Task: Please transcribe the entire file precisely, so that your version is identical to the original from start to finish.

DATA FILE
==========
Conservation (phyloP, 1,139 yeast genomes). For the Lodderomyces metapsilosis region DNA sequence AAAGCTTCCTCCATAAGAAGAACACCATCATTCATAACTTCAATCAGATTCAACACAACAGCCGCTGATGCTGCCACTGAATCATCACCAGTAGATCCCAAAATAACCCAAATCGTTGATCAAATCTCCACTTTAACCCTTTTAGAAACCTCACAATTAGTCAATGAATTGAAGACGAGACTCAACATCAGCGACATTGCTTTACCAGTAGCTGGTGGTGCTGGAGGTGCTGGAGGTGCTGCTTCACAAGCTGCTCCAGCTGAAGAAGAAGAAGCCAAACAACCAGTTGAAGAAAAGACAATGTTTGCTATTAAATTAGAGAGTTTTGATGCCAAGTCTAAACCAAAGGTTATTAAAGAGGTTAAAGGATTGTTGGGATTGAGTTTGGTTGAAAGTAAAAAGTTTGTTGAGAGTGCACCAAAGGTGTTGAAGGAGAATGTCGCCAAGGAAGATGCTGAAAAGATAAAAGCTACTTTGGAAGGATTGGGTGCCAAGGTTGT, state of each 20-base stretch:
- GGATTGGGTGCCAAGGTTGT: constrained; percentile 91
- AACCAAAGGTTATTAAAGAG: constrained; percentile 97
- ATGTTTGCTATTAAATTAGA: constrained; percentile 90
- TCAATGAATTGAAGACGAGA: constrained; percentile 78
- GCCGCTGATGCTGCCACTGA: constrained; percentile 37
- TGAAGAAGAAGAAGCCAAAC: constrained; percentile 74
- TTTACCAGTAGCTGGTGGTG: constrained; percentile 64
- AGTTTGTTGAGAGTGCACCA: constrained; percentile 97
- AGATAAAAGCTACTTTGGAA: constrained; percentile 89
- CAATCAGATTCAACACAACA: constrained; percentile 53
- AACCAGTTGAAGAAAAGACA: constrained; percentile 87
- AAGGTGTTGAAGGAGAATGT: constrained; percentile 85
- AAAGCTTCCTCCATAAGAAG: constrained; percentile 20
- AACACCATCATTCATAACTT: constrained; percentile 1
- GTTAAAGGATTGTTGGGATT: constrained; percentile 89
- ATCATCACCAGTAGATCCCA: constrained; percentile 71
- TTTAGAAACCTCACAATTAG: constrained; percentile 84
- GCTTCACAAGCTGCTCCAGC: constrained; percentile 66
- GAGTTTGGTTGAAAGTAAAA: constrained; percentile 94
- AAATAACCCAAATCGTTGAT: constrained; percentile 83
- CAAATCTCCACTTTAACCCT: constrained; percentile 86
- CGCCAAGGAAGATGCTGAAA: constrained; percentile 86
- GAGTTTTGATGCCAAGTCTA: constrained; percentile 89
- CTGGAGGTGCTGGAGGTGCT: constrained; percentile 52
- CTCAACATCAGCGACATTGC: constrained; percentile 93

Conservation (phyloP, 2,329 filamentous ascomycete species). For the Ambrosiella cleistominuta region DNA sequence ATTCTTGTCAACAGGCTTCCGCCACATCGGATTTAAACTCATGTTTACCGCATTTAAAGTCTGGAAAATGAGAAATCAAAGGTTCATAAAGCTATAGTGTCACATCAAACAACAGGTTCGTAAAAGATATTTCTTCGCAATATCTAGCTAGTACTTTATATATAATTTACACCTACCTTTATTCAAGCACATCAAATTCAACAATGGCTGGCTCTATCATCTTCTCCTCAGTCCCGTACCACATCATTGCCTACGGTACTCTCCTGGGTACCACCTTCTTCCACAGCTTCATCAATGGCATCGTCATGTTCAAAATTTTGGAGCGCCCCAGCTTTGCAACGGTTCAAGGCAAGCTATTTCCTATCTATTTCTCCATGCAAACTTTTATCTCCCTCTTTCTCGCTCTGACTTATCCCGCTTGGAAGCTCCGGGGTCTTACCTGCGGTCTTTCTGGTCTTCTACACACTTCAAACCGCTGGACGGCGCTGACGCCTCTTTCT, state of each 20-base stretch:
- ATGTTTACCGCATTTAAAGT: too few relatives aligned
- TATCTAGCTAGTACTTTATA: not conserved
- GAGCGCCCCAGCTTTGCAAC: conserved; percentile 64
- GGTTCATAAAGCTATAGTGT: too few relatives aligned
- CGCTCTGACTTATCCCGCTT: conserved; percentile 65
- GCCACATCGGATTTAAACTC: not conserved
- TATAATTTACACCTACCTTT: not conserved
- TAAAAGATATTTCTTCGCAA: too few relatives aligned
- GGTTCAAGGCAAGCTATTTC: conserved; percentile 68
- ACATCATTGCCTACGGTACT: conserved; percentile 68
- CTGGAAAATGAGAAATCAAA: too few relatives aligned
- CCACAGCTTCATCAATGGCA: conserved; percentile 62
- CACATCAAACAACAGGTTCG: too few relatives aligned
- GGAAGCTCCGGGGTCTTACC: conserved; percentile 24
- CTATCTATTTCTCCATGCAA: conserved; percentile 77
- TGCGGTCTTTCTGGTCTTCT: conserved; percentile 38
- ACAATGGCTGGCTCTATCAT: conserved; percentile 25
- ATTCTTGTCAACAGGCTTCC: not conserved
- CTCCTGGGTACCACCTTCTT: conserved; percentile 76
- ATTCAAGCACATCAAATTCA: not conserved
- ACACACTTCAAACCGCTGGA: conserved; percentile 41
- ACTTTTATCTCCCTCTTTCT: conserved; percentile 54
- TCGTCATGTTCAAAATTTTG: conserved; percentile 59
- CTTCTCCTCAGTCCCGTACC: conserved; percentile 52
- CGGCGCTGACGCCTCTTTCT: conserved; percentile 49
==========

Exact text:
Conservation (phyloP, 1,139 yeast genomes). For the Lodderomyces metapsilosis region DNA sequence AAAGCTTCCTCCATAAGAAGAACACCATCATTCATAACTTCAATCAGATTCAACACAACAGCCGCTGATGCTGCCACTGAATCATCACCAGTAGATCCCAAAATAACCCAAATCGTTGATCAAATCTCCACTTTAACCCTTTTAGAAACCTCACAATTAGTCAATGAATTGAAGACGAGACTCAACATCAGCGACATTGCTTTACCAGTAGCTGGTGGTGCTGGAGGTGCTGGAGGTGCTGCTTCACAAGCTGCTCCAGCTGAAGAAGAAGAAGCCAAACAACCAGTTGAAGAAAAGACAATGTTTGCTATTAAATTAGAGAGTTTTGATGCCAAGTCTAAACCAAAGGTTATTAAAGAGGTTAAAGGATTGTTGGGATTGAGTTTGGTTGAAAGTAAAAAGTTTGTTGAGAGTGCACCAAAGGTGTTGAAGGAGAATGTCGCCAAGGAAGATGCTGAAAAGATAAAAGCTACTTTGGAAGGATTGGGTGCCAAGGTTGT, state of each 20-base stretch:
- GGATTGGGTGCCAAGGTTGT: constrained; percentile 91
- AACCAAAGGTTATTAAAGAG: constrained; percentile 97
- ATGTTTGCTATTAAATTAGA: constrained; percentile 90
- TCAATGAATTGAAGACGAGA: constrained; percentile 78
- GCCGCTGATGCTGCCACTGA: constrained; percentile 37
- TGAAGAAGAAGAAGCCAAAC: constrained; percentile 74
- TTTACCAGTAGCTGGTGGTG: constrained; percentile 64
- AGTTTGTTGAGAGTGCACCA: constrained; percentile 97
- AGATAAAAGCTACTTTGGAA: constrained; percentile 89
- CAATCAGATTCAACACAACA: constrained; percentile 53
- AACCAGTTGAAGAAAAGACA: constrained; percentile 87
- AAGGTGTTGAAGGAGAATGT: constrained; percentile 85
- AAAGCTTCCTCCATAAGAAG: constrained; percentile 20
- AACACCATCATTCATAACTT: constrained; percentile 1
- GTTAAAGGATTGTTGGGATT: constrained; percentile 89
- ATCATCACCAGTAGATCCCA: constrained; percentile 71
- TTTAGAAACCTCACAATTAG: constrained; percentile 84
- GCTTCACAAGCTGCTCCAGC: constrained; percentile 66
- GAGTTTGGTTGAAAGTAAAA: constrained; percentile 94
- AAATAACCCAAATCGTTGAT: constrained; percentile 83
- CAAATCTCCACTTTAACCCT: constrained; percentile 86
- CGCCAAGGAAGATGCTGAAA: constrained; percentile 86
- GAGTTTTGATGCCAAGTCTA: constrained; percentile 89
- CTGGAGGTGCTGGAGGTGCT: constrained; percentile 52
- CTCAACATCAGCGACATTGC: constrained; percentile 93

Conservation (phyloP, 2,329 filamentous ascomycete species). For the Ambrosiella cleistominuta region DNA sequence ATTCTTGTCAACAGGCTTCCGCCACATCGGATTTAAACTCATGTTTACCGCATTTAAAGTCTGGAAAATGAGAAATCAAAGGTTCATAAAGCTATAGTGTCACATCAAACAACAGGTTCGTAAAAGATATTTCTTCGCAATATCTAGCTAGTACTTTATATATAATTTACACCTACCTTTATTCAAGCACATCAAATTCAACAATGGCTGGCTCTATCATCTTCTCCTCAGTCCCGTACCACATCATTGCCTACGGTACTCTCCTGGGTACCACCTTCTTCCACAGCTTCATCAATGGCATCGTCATGTTCAAAATTTTGGAGCGCCCCAGCTTTGCAACGGTTCAAGGCAAGCTATTTCCTATCTATTTCTCCATGCAAACTTTTATCTCCCTCTTTCTCGCTCTGACTTATCCCGCTTGGAAGCTCCGGGGTCTTACCTGCGGTCTTTCTGGTCTTCTACACACTTCAAACCGCTGGACGGCGCTGACGCCTCTTTCT, state of each 20-base stretch:
- ATGTTTACCGCATTTAAAGT: too few relatives aligned
- TATCTAGCTAGTACTTTATA: not conserved
- GAGCGCCCCAGCTTTGCAAC: conserved; percentile 64
- GGTTCATAAAGCTATAGTGT: too few relatives aligned
- CGCTCTGACTTATCCCGCTT: conserved; percentile 65
- GCCACATCGGATTTAAACTC: not conserved
- TATAATTTACACCTACCTTT: not conserved
- TAAAAGATATTTCTTCGCAA: too few relatives aligned
- GGTTCAAGGCAAGCTATTTC: conserved; percentile 68
- ACATCATTGCCTACGGTACT: conserved; percentile 68
- CTGGAAAATGAGAAATCAAA: too few relatives aligned
- CCACAGCTTCATCAATGGCA: conserved; percentile 62
- CACATCAAACAACAGGTTCG: too few relatives aligned
- GGAAGCTCCGGGGTCTTACC: conserved; percentile 24
- CTATCTATTTCTCCATGCAA: conserved; percentile 77
- TGCGGTCTTTCTGGTCTTCT: conserved; percentile 38
- ACAATGGCTGGCTCTATCAT: conserved; percentile 25
- ATTCTTGTCAACAGGCTTCC: not conserved
- CTCCTGGGTACCACCTTCTT: conserved; percentile 76
- ATTCAAGCACATCAAATTCA: not conserved
- ACACACTTCAAACCGCTGGA: conserved; percentile 41
- ACTTTTATCTCCCTCTTTCT: conserved; percentile 54
- TCGTCATGTTCAAAATTTTG: conserved; percentile 59
- CTTCTCCTCAGTCCCGTACC: conserved; percentile 52
- CGGCGCTGACGCCTCTTTCT: conserved; percentile 49